Despite His Victory, Putin’s Problems Will Grow: Emil Avdaliani, BESA, Apr. 15, 2018—In terms of foreign policy, Putin’s fourth term can be expected to be characterized by the challenge of an invigorated and united western front. Russian geopolitical influence in Ukraine, Georgia, and Moldova has diminished over the past decade.

The Post-Election Ruminations of Vladimir Putin: Bernard-Henri Lévy, Tablet, Mar. 21, 2018—Vladimir Putin is content. He spent some time at the gym. He took a virile shower, followed by a brief muscle-flexing, bare-chested strut in front of his favorite bodyguards. He flopped down into one of the gaudily gilded Louis XV armchairs that line the halls of the Kremlin. And then, alone, tired, strong, Russian, and triumphant, he let his thoughts wander.

Novichok: How a Deadly Cold War Poison has Resurfaced in a Quiet English Town: Vladimir Isachenkov, National Post, Apr. 23, 2018 —During the Cold War, Soviet scientists at a secret, high-security lab worked frantically to counter the latest U.S. chemical weapons. More than 40 years later, the nerve agent they developed apparently turned up in a quiet English town, where it nearly killed a former Russian spy and his daughter.

RUSSIA’S INVOLVEMENT IN SYRIA, & COOPERATION WITH IRAN, RISKS CONFRONTATION WITH ISRAEL

Experts Warn of ‘Escalation’ Between Israel and Russia over Syria: Ariel Ben Solomon, JNS, Feb. 5, 2018 — Israeli Prime Minister Benjamin Netanyahu’s meeting with Russian President Vladimir Putin last week did not appear to resolve the two countries’ differing objectives in Syria, and it remains unclear if the status-quo can continue.

Why Won’t Russia Support the Investigation of Chemical Weapons Attacks in Syria?: Lt. Col. (res.) Dr. Dany Shoham, BESA, Jan. 31, 2018— In September 2013, Russia, the US, and Syria accepted a “Framework for Elimination of Syrian Chemical Weapons.”

There Is No Peace: Editorial, Weekly Standard, Dec. 22, 2017— The Obama administration will be remembered for a number of disgraces in foreign affairs, prominent among them its terrible deal with Iran and its dithering over the war in Syria.

Reviving Old Lies to Unite a New Russia: Michael Khodarkovsky, New York Times, Jan. 11, 2018— On the night of July 16, 1918, Russia’s last czar, Nicholas II, was murdered with his wife and five children in a basement in Yekaterinburg…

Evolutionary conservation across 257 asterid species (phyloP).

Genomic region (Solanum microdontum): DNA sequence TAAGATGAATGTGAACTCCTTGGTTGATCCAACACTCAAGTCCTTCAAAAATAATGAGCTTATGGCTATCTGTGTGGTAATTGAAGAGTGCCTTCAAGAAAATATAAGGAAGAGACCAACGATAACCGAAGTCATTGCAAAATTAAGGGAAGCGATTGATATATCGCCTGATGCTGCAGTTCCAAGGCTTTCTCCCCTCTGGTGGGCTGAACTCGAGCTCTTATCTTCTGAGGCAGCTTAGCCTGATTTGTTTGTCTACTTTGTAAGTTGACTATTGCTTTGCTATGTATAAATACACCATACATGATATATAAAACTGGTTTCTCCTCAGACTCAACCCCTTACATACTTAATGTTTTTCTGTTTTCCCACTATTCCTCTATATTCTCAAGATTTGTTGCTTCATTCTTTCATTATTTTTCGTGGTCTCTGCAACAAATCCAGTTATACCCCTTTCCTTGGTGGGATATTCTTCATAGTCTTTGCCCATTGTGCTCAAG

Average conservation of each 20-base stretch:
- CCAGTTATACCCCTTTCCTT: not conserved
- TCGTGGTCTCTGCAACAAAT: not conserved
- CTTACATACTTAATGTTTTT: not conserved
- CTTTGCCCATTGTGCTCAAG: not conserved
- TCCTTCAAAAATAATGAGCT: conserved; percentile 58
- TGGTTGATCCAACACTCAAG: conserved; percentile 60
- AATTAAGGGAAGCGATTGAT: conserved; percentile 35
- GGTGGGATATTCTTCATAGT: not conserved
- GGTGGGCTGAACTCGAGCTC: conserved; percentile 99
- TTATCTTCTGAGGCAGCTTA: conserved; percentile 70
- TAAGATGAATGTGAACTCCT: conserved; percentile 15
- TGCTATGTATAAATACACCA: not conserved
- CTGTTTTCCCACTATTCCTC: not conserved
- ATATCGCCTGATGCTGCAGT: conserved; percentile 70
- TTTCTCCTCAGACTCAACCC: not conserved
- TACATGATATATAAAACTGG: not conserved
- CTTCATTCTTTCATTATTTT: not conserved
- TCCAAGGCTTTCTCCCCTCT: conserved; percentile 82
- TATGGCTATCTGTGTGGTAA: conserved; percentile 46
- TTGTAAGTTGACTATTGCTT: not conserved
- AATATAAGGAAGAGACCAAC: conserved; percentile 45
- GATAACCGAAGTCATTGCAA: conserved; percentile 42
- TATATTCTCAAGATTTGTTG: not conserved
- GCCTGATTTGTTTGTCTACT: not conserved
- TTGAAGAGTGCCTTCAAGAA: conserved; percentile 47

On Topic Links

 

Russia Bombs Syria Rebel Strongholds After Jet Is Shot Down: Damien Sharkov, Newsweek, Feb. 5, 2018

Israel Presses Russia to Help Contain 'Iranian Threat': Marianna Belenkaya, Al-Monitor, Feb. 2, 2018

Russia’s Eurasian Disunion: Emil Avdaliani, BESA, Feb. 5, 2018

What Russian Immigrants Can Teach Us About Jewish Identity: Matthew M. Hausman, Arutz Sheva, Jan. 18, 2018

 

EXPERTS WARN OF ‘ESCALATION’ BETWEEN

ISRAEL AND RUSSIA OVER SYRIA

Ariel Ben Solomon

JNS, Feb. 5, 2018

 

Israeli Prime Minister Benjamin Netanyahu’s meeting with Russian President Vladimir Putin last week did not appear to resolve the two countries’ differing objectives in Syria, and it remains unclear if the status-quo can continue. Russian jets increased their attacks in Syria on Monday, days after Syrian rebels shot down one of its jets. Reported Israeli attacks against Iranian and Hezbollah targets in Syria and Lebanon must take into account the military presence of Russian forces in the country, which serve to prop up Syrian President Bashar Assad’s regime.

 

“Russia is trying to re-establish the Assad regime’s territorial control in Syria, secure its military bases there, demonstrate superiority of its weapons systems with an eye on increased military sales and develop its modalities of power projection to the Middle East,” Ariel Cohen, a senior fellow at the Atlantic Council think tank, told JNS. The result of this increased Russian role in the region is negative for Israel, said Cohen, also the director of the Center for Energy, Natural Resources and Geopolitics at the Institute for Analysis of Global Security in Washington, D.C.